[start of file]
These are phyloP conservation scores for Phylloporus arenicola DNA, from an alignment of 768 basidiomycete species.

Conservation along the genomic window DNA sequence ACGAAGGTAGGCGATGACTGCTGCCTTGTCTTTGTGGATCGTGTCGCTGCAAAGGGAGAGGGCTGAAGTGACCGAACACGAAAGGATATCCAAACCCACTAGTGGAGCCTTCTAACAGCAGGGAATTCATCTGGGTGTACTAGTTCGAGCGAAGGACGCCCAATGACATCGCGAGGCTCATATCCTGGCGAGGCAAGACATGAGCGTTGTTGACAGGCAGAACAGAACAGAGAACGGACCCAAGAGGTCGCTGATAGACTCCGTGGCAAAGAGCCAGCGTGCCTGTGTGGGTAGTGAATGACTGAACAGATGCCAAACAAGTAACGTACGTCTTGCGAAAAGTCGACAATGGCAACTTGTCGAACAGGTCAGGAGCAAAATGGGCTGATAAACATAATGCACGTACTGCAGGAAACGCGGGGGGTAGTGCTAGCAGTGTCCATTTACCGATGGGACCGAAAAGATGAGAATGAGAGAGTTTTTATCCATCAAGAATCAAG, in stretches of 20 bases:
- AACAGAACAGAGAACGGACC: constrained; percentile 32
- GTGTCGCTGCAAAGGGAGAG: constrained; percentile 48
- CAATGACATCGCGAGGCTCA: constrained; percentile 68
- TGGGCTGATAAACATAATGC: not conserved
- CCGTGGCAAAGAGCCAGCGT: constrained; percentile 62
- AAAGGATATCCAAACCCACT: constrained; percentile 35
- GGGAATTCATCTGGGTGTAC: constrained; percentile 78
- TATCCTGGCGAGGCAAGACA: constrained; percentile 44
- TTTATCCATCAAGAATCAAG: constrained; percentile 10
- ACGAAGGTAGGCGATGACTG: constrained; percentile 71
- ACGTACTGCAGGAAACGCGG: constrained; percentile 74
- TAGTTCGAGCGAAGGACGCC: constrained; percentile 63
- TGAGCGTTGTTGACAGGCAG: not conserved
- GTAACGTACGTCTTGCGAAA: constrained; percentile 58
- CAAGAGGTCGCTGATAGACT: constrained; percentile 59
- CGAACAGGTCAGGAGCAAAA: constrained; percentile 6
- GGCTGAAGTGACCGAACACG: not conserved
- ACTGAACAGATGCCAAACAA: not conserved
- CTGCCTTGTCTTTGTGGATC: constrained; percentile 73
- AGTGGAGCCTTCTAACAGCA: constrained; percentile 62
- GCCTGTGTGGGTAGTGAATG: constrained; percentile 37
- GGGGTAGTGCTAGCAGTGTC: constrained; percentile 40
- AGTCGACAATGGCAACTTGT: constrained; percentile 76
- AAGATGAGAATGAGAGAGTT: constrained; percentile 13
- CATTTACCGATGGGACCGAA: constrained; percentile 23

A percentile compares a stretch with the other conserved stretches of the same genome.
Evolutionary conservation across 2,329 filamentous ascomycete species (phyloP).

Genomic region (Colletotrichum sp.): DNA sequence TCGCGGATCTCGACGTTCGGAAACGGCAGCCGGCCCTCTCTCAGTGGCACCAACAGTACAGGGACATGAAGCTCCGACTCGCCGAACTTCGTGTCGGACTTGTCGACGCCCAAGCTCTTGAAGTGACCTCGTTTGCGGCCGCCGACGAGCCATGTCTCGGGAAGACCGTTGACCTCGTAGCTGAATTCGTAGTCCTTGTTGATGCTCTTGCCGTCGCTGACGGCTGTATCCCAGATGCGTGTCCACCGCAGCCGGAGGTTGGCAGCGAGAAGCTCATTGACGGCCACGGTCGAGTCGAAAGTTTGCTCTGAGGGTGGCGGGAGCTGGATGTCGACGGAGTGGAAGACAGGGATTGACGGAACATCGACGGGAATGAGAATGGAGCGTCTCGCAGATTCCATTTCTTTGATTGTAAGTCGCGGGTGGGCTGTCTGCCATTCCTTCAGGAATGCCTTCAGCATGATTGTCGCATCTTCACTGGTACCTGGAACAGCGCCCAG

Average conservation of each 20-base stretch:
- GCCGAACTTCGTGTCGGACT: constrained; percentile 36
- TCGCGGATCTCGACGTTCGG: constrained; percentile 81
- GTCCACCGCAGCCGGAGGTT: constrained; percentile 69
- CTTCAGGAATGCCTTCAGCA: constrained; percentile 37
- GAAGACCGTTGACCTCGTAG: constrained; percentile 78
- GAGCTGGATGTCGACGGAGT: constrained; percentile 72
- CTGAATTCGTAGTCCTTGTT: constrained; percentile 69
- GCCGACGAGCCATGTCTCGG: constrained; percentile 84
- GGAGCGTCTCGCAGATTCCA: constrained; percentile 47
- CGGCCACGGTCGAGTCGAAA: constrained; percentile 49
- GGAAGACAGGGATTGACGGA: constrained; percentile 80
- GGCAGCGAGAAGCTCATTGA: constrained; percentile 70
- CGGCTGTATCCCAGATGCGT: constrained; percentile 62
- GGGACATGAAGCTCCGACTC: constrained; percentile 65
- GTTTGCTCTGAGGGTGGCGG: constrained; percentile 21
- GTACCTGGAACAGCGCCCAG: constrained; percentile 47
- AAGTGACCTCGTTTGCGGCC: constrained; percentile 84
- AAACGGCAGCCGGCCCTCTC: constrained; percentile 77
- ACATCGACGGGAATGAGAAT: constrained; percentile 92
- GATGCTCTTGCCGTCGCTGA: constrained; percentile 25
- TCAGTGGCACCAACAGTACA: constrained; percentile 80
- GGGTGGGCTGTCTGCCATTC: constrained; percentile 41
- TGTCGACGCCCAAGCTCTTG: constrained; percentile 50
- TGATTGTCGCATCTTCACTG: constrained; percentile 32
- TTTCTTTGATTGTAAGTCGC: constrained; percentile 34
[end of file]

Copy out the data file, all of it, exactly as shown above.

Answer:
These are phyloP conservation scores for Phylloporus arenicola DNA, from an alignment of 768 basidiomycete species.

Conservation along the genomic window DNA sequence ACGAAGGTAGGCGATGACTGCTGCCTTGTCTTTGTGGATCGTGTCGCTGCAAAGGGAGAGGGCTGAAGTGACCGAACACGAAAGGATATCCAAACCCACTAGTGGAGCCTTCTAACAGCAGGGAATTCATCTGGGTGTACTAGTTCGAGCGAAGGACGCCCAATGACATCGCGAGGCTCATATCCTGGCGAGGCAAGACATGAGCGTTGTTGACAGGCAGAACAGAACAGAGAACGGACCCAAGAGGTCGCTGATAGACTCCGTGGCAAAGAGCCAGCGTGCCTGTGTGGGTAGTGAATGACTGAACAGATGCCAAACAAGTAACGTACGTCTTGCGAAAAGTCGACAATGGCAACTTGTCGAACAGGTCAGGAGCAAAATGGGCTGATAAACATAATGCACGTACTGCAGGAAACGCGGGGGGTAGTGCTAGCAGTGTCCATTTACCGATGGGACCGAAAAGATGAGAATGAGAGAGTTTTTATCCATCAAGAATCAAG, in stretches of 20 bases:
- AACAGAACAGAGAACGGACC: constrained; percentile 32
- GTGTCGCTGCAAAGGGAGAG: constrained; percentile 48
- CAATGACATCGCGAGGCTCA: constrained; percentile 68
- TGGGCTGATAAACATAATGC: not conserved
- CCGTGGCAAAGAGCCAGCGT: constrained; percentile 62
- AAAGGATATCCAAACCCACT: constrained; percentile 35
- GGGAATTCATCTGGGTGTAC: constrained; percentile 78
- TATCCTGGCGAGGCAAGACA: constrained; percentile 44
- TTTATCCATCAAGAATCAAG: constrained; percentile 10
- ACGAAGGTAGGCGATGACTG: constrained; percentile 71
- ACGTACTGCAGGAAACGCGG: constrained; percentile 74
- TAGTTCGAGCGAAGGACGCC: constrained; percentile 63
- TGAGCGTTGTTGACAGGCAG: not conserved
- GTAACGTACGTCTTGCGAAA: constrained; percentile 58
- CAAGAGGTCGCTGATAGACT: constrained; percentile 59
- CGAACAGGTCAGGAGCAAAA: constrained; percentile 6
- GGCTGAAGTGACCGAACACG: not conserved
- ACTGAACAGATGCCAAACAA: not conserved
- CTGCCTTGTCTTTGTGGATC: constrained; percentile 73
- AGTGGAGCCTTCTAACAGCA: constrained; percentile 62
- GCCTGTGTGGGTAGTGAATG: constrained; percentile 37
- GGGGTAGTGCTAGCAGTGTC: constrained; percentile 40
- AGTCGACAATGGCAACTTGT: constrained; percentile 76
- AAGATGAGAATGAGAGAGTT: constrained; percentile 13
- CATTTACCGATGGGACCGAA: constrained; percentile 23

A percentile compares a stretch with the other conserved stretches of the same genome.
Evolutionary conservation across 2,329 filamentous ascomycete species (phyloP).

Genomic region (Colletotrichum sp.): DNA sequence TCGCGGATCTCGACGTTCGGAAACGGCAGCCGGCCCTCTCTCAGTGGCACCAACAGTACAGGGACATGAAGCTCCGACTCGCCGAACTTCGTGTCGGACTTGTCGACGCCCAAGCTCTTGAAGTGACCTCGTTTGCGGCCGCCGACGAGCCATGTCTCGGGAAGACCGTTGACCTCGTAGCTGAATTCGTAGTCCTTGTTGATGCTCTTGCCGTCGCTGACGGCTGTATCCCAGATGCGTGTCCACCGCAGCCGGAGGTTGGCAGCGAGAAGCTCATTGACGGCCACGGTCGAGTCGAAAGTTTGCTCTGAGGGTGGCGGGAGCTGGATGTCGACGGAGTGGAAGACAGGGATTGACGGAACATCGACGGGAATGAGAATGGAGCGTCTCGCAGATTCCATTTCTTTGATTGTAAGTCGCGGGTGGGCTGTCTGCCATTCCTTCAGGAATGCCTTCAGCATGATTGTCGCATCTTCACTGGTACCTGGAACAGCGCCCAG

Average conservation of each 20-base stretch:
- GCCGAACTTCGTGTCGGACT: constrained; percentile 36
- TCGCGGATCTCGACGTTCGG: constrained; percentile 81
- GTCCACCGCAGCCGGAGGTT: constrained; percentile 69
- CTTCAGGAATGCCTTCAGCA: constrained; percentile 37
- GAAGACCGTTGACCTCGTAG: constrained; percentile 78
- GAGCTGGATGTCGACGGAGT: constrained; percentile 72
- CTGAATTCGTAGTCCTTGTT: constrained; percentile 69
- GCCGACGAGCCATGTCTCGG: constrained; percentile 84
- GGAGCGTCTCGCAGATTCCA: constrained; percentile 47
- CGGCCACGGTCGAGTCGAAA: constrained; percentile 49
- GGAAGACAGGGATTGACGGA: constrained; percentile 80
- GGCAGCGAGAAGCTCATTGA: constrained; percentile 70
- CGGCTGTATCCCAGATGCGT: constrained; percentile 62
- GGGACATGAAGCTCCGACTC: constrained; percentile 65
- GTTTGCTCTGAGGGTGGCGG: constrained; percentile 21
- GTACCTGGAACAGCGCCCAG: constrained; percentile 47
- AAGTGACCTCGTTTGCGGCC: constrained; percentile 84
- AAACGGCAGCCGGCCCTCTC: constrained; percentile 77
- ACATCGACGGGAATGAGAAT: constrained; percentile 92
- GATGCTCTTGCCGTCGCTGA: constrained; percentile 25
- TCAGTGGCACCAACAGTACA: constrained; percentile 80
- GGGTGGGCTGTCTGCCATTC: constrained; percentile 41
- TGTCGACGCCCAAGCTCTTG: constrained; percentile 50
- TGATTGTCGCATCTTCACTG: constrained; percentile 32
- TTTCTTTGATTGTAAGTCGC: constrained; percentile 34